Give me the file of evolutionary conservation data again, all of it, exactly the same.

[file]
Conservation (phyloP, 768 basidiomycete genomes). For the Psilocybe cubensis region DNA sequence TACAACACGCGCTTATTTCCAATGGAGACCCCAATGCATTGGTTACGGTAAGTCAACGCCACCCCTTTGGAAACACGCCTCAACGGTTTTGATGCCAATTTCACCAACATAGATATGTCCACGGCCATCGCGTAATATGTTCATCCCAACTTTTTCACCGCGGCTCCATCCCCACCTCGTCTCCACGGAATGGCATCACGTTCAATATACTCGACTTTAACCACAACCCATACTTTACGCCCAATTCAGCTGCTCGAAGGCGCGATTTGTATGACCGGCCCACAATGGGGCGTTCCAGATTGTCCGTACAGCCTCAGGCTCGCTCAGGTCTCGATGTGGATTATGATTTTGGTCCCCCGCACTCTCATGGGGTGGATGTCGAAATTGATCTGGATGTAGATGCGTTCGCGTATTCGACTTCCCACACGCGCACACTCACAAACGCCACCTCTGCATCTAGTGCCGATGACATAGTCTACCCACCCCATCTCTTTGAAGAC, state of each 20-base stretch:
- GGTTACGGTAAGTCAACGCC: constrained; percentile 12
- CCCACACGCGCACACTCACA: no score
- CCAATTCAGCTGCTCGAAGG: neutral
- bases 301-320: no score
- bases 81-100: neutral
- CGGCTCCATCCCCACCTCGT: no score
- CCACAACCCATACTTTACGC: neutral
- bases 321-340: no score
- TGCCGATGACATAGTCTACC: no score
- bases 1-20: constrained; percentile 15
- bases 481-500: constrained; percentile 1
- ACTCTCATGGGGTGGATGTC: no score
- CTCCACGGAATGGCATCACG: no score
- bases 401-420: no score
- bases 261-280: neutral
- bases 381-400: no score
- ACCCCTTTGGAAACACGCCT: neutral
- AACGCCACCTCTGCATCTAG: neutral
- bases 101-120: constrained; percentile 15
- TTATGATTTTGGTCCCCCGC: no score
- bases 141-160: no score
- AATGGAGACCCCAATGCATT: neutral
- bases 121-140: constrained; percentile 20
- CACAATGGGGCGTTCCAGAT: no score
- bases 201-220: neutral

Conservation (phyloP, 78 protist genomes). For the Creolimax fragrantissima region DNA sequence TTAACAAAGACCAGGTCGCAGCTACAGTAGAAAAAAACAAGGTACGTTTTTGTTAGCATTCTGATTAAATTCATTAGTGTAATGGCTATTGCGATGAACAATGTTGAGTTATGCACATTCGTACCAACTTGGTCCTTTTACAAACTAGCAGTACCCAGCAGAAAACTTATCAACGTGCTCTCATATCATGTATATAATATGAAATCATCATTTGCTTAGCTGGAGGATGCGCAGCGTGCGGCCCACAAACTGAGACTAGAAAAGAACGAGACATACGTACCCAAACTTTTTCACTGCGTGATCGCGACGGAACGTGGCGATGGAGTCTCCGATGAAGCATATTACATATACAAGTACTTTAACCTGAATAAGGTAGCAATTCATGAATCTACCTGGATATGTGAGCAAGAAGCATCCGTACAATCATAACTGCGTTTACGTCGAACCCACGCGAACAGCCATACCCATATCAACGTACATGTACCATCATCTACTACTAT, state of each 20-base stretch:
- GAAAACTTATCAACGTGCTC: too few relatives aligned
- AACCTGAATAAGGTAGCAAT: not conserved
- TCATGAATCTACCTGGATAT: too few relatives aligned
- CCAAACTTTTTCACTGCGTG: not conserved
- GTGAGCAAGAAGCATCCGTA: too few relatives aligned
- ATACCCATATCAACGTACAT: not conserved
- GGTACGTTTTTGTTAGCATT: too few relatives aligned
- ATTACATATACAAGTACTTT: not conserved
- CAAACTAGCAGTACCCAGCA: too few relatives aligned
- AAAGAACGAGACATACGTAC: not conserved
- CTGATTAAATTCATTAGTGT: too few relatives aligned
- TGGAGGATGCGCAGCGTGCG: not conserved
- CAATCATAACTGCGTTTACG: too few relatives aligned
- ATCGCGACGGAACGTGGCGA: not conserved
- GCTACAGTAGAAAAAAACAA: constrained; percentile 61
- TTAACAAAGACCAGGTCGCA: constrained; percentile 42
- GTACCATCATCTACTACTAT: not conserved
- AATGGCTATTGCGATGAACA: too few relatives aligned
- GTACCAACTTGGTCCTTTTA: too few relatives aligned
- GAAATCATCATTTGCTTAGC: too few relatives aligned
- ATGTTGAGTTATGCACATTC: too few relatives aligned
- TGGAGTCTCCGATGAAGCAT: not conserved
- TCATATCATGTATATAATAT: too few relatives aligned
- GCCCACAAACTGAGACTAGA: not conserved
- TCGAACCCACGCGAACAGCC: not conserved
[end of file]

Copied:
Conservation (phyloP, 768 basidiomycete genomes). For the Psilocybe cubensis region DNA sequence TACAACACGCGCTTATTTCCAATGGAGACCCCAATGCATTGGTTACGGTAAGTCAACGCCACCCCTTTGGAAACACGCCTCAACGGTTTTGATGCCAATTTCACCAACATAGATATGTCCACGGCCATCGCGTAATATGTTCATCCCAACTTTTTCACCGCGGCTCCATCCCCACCTCGTCTCCACGGAATGGCATCACGTTCAATATACTCGACTTTAACCACAACCCATACTTTACGCCCAATTCAGCTGCTCGAAGGCGCGATTTGTATGACCGGCCCACAATGGGGCGTTCCAGATTGTCCGTACAGCCTCAGGCTCGCTCAGGTCTCGATGTGGATTATGATTTTGGTCCCCCGCACTCTCATGGGGTGGATGTCGAAATTGATCTGGATGTAGATGCGTTCGCGTATTCGACTTCCCACACGCGCACACTCACAAACGCCACCTCTGCATCTAGTGCCGATGACATAGTCTACCCACCCCATCTCTTTGAAGAC, state of each 20-base stretch:
- GGTTACGGTAAGTCAACGCC: constrained; percentile 12
- CCCACACGCGCACACTCACA: no score
- CCAATTCAGCTGCTCGAAGG: neutral
- bases 301-320: no score
- bases 81-100: neutral
- CGGCTCCATCCCCACCTCGT: no score
- CCACAACCCATACTTTACGC: neutral
- bases 321-340: no score
- TGCCGATGACATAGTCTACC: no score
- bases 1-20: constrained; percentile 15
- bases 481-500: constrained; percentile 1
- ACTCTCATGGGGTGGATGTC: no score
- CTCCACGGAATGGCATCACG: no score
- bases 401-420: no score
- bases 261-280: neutral
- bases 381-400: no score
- ACCCCTTTGGAAACACGCCT: neutral
- AACGCCACCTCTGCATCTAG: neutral
- bases 101-120: constrained; percentile 15
- TTATGATTTTGGTCCCCCGC: no score
- bases 141-160: no score
- AATGGAGACCCCAATGCATT: neutral
- bases 121-140: constrained; percentile 20
- CACAATGGGGCGTTCCAGAT: no score
- bases 201-220: neutral

Conservation (phyloP, 78 protist genomes). For the Creolimax fragrantissima region DNA sequence TTAACAAAGACCAGGTCGCAGCTACAGTAGAAAAAAACAAGGTACGTTTTTGTTAGCATTCTGATTAAATTCATTAGTGTAATGGCTATTGCGATGAACAATGTTGAGTTATGCACATTCGTACCAACTTGGTCCTTTTACAAACTAGCAGTACCCAGCAGAAAACTTATCAACGTGCTCTCATATCATGTATATAATATGAAATCATCATTTGCTTAGCTGGAGGATGCGCAGCGTGCGGCCCACAAACTGAGACTAGAAAAGAACGAGACATACGTACCCAAACTTTTTCACTGCGTGATCGCGACGGAACGTGGCGATGGAGTCTCCGATGAAGCATATTACATATACAAGTACTTTAACCTGAATAAGGTAGCAATTCATGAATCTACCTGGATATGTGAGCAAGAAGCATCCGTACAATCATAACTGCGTTTACGTCGAACCCACGCGAACAGCCATACCCATATCAACGTACATGTACCATCATCTACTACTAT, state of each 20-base stretch:
- GAAAACTTATCAACGTGCTC: too few relatives aligned
- AACCTGAATAAGGTAGCAAT: not conserved
- TCATGAATCTACCTGGATAT: too few relatives aligned
- CCAAACTTTTTCACTGCGTG: not conserved
- GTGAGCAAGAAGCATCCGTA: too few relatives aligned
- ATACCCATATCAACGTACAT: not conserved
- GGTACGTTTTTGTTAGCATT: too few relatives aligned
- ATTACATATACAAGTACTTT: not conserved
- CAAACTAGCAGTACCCAGCA: too few relatives aligned
- AAAGAACGAGACATACGTAC: not conserved
- CTGATTAAATTCATTAGTGT: too few relatives aligned
- TGGAGGATGCGCAGCGTGCG: not conserved
- CAATCATAACTGCGTTTACG: too few relatives aligned
- ATCGCGACGGAACGTGGCGA: not conserved
- GCTACAGTAGAAAAAAACAA: constrained; percentile 61
- TTAACAAAGACCAGGTCGCA: constrained; percentile 42
- GTACCATCATCTACTACTAT: not conserved
- AATGGCTATTGCGATGAACA: too few relatives aligned
- GTACCAACTTGGTCCTTTTA: too few relatives aligned
- GAAATCATCATTTGCTTAGC: too few relatives aligned
- ATGTTGAGTTATGCACATTC: too few relatives aligned
- TGGAGTCTCCGATGAAGCAT: not conserved
- TCATATCATGTATATAATAT: too few relatives aligned
- GCCCACAAACTGAGACTAGA: not conserved
- TCGAACCCACGCGAACAGCC: not conserved